REVIEW: When Life Gives You Demons – Jennifer Honeybourn (ARC)

35795953Title: When Life Gives You Demons
Author: Jennifer Honeybourn
Rating: ★★★★

ARC provided by the publisher. 

I would like to thank the awesome ladies at the Swoon Reads booth at BookCon for recommending this book; they had me sold at humorous contemporary + paranormal. I knew from the first page that I was going to be seriously entertained while reading this. When Life Gives You Demons was the perfect fun summer read!

In addition to trying to pass her classes and studying with her cute math tutor, Shelby spends her time outside of high school training to be an exorcist with her great-uncle, a Catholic priest. I think my favorite part of reading When Life Gives You Demons is how much it reminded of The Mediator series, which remains of my favorite series ever (seriously, if you don’t know what I’m talking about go check out those books). I love the premise of a high schooler that, in addition to worrying about exams and crushes, also has to find time to expel the ghosts / demons lurking around. I do wish the book had been a bit longer; the ending definitely felt rushed and I think it could have benefited from a few more chapters. When Life Gives You Demons was extremely fun and light-hearted and I really hope to see more books featuring plots similar to this in the future!

WWW Wednesday #9

WWW Wednesday is a weekly meme hosted by Sam @ Taking on a World of Words in which the three W’s stand for:

  • What are you currently reading?
  • What did you recently finish reading?
  • What do you think you’ll read next?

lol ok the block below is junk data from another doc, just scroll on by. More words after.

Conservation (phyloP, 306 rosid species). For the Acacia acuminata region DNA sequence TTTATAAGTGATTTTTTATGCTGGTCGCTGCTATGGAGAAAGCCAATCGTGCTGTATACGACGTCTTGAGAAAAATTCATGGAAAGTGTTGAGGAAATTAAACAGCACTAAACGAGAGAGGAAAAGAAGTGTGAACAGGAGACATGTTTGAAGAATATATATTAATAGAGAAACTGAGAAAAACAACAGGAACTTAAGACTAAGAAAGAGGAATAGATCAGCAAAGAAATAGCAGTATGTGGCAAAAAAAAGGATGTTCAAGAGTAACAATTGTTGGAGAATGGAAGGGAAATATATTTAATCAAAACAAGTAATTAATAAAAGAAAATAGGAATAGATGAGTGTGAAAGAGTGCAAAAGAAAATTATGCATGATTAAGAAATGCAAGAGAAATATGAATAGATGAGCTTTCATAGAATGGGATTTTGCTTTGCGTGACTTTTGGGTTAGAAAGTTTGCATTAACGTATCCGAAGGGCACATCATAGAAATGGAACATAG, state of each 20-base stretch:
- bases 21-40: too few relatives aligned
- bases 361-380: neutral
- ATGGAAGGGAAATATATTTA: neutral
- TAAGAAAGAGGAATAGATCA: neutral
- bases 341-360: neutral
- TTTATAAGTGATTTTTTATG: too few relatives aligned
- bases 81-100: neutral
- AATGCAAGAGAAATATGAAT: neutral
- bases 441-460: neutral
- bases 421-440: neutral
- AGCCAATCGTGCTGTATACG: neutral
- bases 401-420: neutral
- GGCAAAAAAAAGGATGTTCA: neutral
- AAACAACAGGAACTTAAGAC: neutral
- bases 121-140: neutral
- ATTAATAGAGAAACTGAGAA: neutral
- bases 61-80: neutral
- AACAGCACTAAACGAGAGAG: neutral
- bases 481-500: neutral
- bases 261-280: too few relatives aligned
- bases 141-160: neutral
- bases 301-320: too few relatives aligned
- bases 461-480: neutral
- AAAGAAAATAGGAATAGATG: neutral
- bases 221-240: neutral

35424762WHAT ARE YOU CURRENTLY READING?

Nyxia Unleashed (The Nyxia Triad #2) by Scott Reintgen

 

 


36010223WHAT DID YOU RECENTLY FINISH READING?

Smoke in the Sun (Flame in the Mist #2) by Renée Ahdieh

 

 


32051720WHAT DO YOU THINK YOU’LL READ NEXT?

Wicked Like a Wildfire by Lana Popović

REVIEW: Spinning Silver – Naomi Novik (ARC)

36896898Title: Spinning Silver
Author: Naomi Novik
Rating: ★★★★½

ARC provided by the publisher.

“The real story isn’t half as pretty as the one you’ve heard.”

Naomi Novik is extremely talented when it comes to fairytale retellings, and this was no exception. Spinning Silver was completely magic and totally atmospheric. She does such a tremendous job weaving an enchanting story that draws inspiration from European folklore and pulls you in from the first page.

Spinning Silver is a very loose retelling of the fairytale, Rumpelstiltskin. In addition to the main plot, there are a few subplots as well which intertwine together to tell one overall story. It’s told through the points of view of three very different girls, along with a few other side characters who lend their voices. 

Miryem – The moneylender’s daughter. She takes over her father’s business after he repeatedly fails to collect the money they’re owed. Her notoriety eventually reaches the ears of the Staryk lord, who challenges her to turn his silver into gold. She’s determine, brave, and resourceful.

Irina – The duke’s daughter. Her father hopes to marry her off to the young Tsar, who also happens to be possessed by a fire demon. Irina was so courageous and intelligent, and I absolutely loved her part of the story. Dare I say it, but I think I loved her plot even better than the ‘main’ plot. I want an entire book about Irina and Mirnatius. 

Wanda – Miryem’s servant, who eventually becomes a friend of the Mandelstam family. Her and her brother end up on the run after committing a crime. While I could see how her POV has an importance to the story, I could have done without it honestly.